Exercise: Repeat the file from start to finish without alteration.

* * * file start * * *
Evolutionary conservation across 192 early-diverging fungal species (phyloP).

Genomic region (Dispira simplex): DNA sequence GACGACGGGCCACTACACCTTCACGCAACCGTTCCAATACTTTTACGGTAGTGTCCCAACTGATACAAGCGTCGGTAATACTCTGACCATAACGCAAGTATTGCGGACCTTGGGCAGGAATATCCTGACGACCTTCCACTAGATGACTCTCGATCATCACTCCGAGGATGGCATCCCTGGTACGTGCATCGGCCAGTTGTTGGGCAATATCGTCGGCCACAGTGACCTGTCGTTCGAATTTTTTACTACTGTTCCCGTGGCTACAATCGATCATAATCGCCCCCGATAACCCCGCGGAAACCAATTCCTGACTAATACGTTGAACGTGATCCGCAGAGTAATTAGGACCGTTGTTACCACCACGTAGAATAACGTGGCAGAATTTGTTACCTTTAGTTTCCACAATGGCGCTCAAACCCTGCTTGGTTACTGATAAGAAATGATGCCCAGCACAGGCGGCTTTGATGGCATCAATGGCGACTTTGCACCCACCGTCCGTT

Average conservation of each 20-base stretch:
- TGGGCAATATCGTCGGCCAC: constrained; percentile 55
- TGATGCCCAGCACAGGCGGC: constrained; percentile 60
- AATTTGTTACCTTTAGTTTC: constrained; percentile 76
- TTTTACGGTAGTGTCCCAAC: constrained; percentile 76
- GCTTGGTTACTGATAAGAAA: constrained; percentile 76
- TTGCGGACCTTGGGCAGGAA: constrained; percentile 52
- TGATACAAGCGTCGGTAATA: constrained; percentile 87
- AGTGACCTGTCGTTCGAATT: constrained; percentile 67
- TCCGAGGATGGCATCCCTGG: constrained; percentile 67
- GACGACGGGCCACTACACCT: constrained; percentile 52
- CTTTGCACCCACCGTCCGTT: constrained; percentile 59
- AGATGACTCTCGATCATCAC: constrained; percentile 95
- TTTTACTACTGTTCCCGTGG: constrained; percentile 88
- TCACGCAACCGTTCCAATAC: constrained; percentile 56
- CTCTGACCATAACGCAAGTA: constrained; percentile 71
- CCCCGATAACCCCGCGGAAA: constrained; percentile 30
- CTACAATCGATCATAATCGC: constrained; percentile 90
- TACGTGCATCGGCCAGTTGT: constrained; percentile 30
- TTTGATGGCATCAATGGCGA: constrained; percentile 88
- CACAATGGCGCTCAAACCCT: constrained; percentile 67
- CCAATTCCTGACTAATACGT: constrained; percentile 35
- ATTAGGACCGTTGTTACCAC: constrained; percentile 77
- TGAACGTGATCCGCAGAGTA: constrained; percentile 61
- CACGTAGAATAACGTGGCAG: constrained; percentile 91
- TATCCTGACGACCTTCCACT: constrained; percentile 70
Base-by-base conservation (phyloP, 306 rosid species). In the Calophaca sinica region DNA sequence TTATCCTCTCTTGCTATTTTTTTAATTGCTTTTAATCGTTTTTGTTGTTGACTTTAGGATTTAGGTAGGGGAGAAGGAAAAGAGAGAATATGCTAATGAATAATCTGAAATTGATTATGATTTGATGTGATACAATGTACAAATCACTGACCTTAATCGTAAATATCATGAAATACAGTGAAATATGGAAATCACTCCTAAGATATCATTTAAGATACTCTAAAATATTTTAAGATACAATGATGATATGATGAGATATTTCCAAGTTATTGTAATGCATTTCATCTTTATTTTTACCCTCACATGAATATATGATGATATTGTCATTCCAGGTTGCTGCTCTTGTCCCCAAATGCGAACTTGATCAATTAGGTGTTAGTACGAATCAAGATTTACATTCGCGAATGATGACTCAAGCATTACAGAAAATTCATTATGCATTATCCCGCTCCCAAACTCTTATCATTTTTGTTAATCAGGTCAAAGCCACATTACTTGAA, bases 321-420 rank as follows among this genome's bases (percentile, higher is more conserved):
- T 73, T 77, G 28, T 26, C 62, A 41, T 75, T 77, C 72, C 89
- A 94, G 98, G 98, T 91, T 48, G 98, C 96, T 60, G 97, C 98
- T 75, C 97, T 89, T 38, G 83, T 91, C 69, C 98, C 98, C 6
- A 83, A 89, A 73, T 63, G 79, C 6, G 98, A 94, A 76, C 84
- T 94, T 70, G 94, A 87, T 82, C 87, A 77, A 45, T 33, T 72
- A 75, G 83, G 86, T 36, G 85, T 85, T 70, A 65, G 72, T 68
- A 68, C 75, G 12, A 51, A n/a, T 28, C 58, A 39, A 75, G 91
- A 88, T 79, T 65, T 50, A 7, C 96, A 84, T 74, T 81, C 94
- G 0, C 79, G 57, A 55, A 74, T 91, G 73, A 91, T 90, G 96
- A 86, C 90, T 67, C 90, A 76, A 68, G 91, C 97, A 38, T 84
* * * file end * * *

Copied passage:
Evolutionary conservation across 192 early-diverging fungal species (phyloP).

Genomic region (Dispira simplex): DNA sequence GACGACGGGCCACTACACCTTCACGCAACCGTTCCAATACTTTTACGGTAGTGTCCCAACTGATACAAGCGTCGGTAATACTCTGACCATAACGCAAGTATTGCGGACCTTGGGCAGGAATATCCTGACGACCTTCCACTAGATGACTCTCGATCATCACTCCGAGGATGGCATCCCTGGTACGTGCATCGGCCAGTTGTTGGGCAATATCGTCGGCCACAGTGACCTGTCGTTCGAATTTTTTACTACTGTTCCCGTGGCTACAATCGATCATAATCGCCCCCGATAACCCCGCGGAAACCAATTCCTGACTAATACGTTGAACGTGATCCGCAGAGTAATTAGGACCGTTGTTACCACCACGTAGAATAACGTGGCAGAATTTGTTACCTTTAGTTTCCACAATGGCGCTCAAACCCTGCTTGGTTACTGATAAGAAATGATGCCCAGCACAGGCGGCTTTGATGGCATCAATGGCGACTTTGCACCCACCGTCCGTT

Average conservation of each 20-base stretch:
- TGGGCAATATCGTCGGCCAC: constrained; percentile 55
- TGATGCCCAGCACAGGCGGC: constrained; percentile 60
- AATTTGTTACCTTTAGTTTC: constrained; percentile 76
- TTTTACGGTAGTGTCCCAAC: constrained; percentile 76
- GCTTGGTTACTGATAAGAAA: constrained; percentile 76
- TTGCGGACCTTGGGCAGGAA: constrained; percentile 52
- TGATACAAGCGTCGGTAATA: constrained; percentile 87
- AGTGACCTGTCGTTCGAATT: constrained; percentile 67
- TCCGAGGATGGCATCCCTGG: constrained; percentile 67
- GACGACGGGCCACTACACCT: constrained; percentile 52
- CTTTGCACCCACCGTCCGTT: constrained; percentile 59
- AGATGACTCTCGATCATCAC: constrained; percentile 95
- TTTTACTACTGTTCCCGTGG: constrained; percentile 88
- TCACGCAACCGTTCCAATAC: constrained; percentile 56
- CTCTGACCATAACGCAAGTA: constrained; percentile 71
- CCCCGATAACCCCGCGGAAA: constrained; percentile 30
- CTACAATCGATCATAATCGC: constrained; percentile 90
- TACGTGCATCGGCCAGTTGT: constrained; percentile 30
- TTTGATGGCATCAATGGCGA: constrained; percentile 88
- CACAATGGCGCTCAAACCCT: constrained; percentile 67
- CCAATTCCTGACTAATACGT: constrained; percentile 35
- ATTAGGACCGTTGTTACCAC: constrained; percentile 77
- TGAACGTGATCCGCAGAGTA: constrained; percentile 61
- CACGTAGAATAACGTGGCAG: constrained; percentile 91
- TATCCTGACGACCTTCCACT: constrained; percentile 70
Base-by-base conservation (phyloP, 306 rosid species). In the Calophaca sinica region DNA sequence TTATCCTCTCTTGCTATTTTTTTAATTGCTTTTAATCGTTTTTGTTGTTGACTTTAGGATTTAGGTAGGGGAGAAGGAAAAGAGAGAATATGCTAATGAATAATCTGAAATTGATTATGATTTGATGTGATACAATGTACAAATCACTGACCTTAATCGTAAATATCATGAAATACAGTGAAATATGGAAATCACTCCTAAGATATCATTTAAGATACTCTAAAATATTTTAAGATACAATGATGATATGATGAGATATTTCCAAGTTATTGTAATGCATTTCATCTTTATTTTTACCCTCACATGAATATATGATGATATTGTCATTCCAGGTTGCTGCTCTTGTCCCCAAATGCGAACTTGATCAATTAGGTGTTAGTACGAATCAAGATTTACATTCGCGAATGATGACTCAAGCATTACAGAAAATTCATTATGCATTATCCCGCTCCCAAACTCTTATCATTTTTGTTAATCAGGTCAAAGCCACATTACTTGAA, bases 321-420 rank as follows among this genome's bases (percentile, higher is more conserved):
- T 73, T 77, G 28, T 26, C 62, A 41, T 75, T 77, C 72, C 89
- A 94, G 98, G 98, T 91, T 48, G 98, C 96, T 60, G 97, C 98
- T 75, C 97, T 89, T 38, G 83, T 91, C 69, C 98, C 98, C 6
- A 83, A 89, A 73, T 63, G 79, C 6, G 98, A 94, A 76, C 84
- T 94, T 70, G 94, A 87, T 82, C 87, A 77, A 45, T 33, T 72
- A 75, G 83, G 86, T 36, G 85, T 85, T 70, A 65, G 72, T 68
- A 68, C 75, G 12, A 51, A n/a, T 28, C 58, A 39, A 75, G 91
- A 88, T 79, T 65, T 50, A 7, C 96, A 84, T 74, T 81, C 94
- G 0, C 79, G 57, A 55, A 74, T 91, G 73, A 91, T 90, G 96
- A 86, C 90, T 67, C 90, A 76, A 68, G 91, C 97, A 38, T 84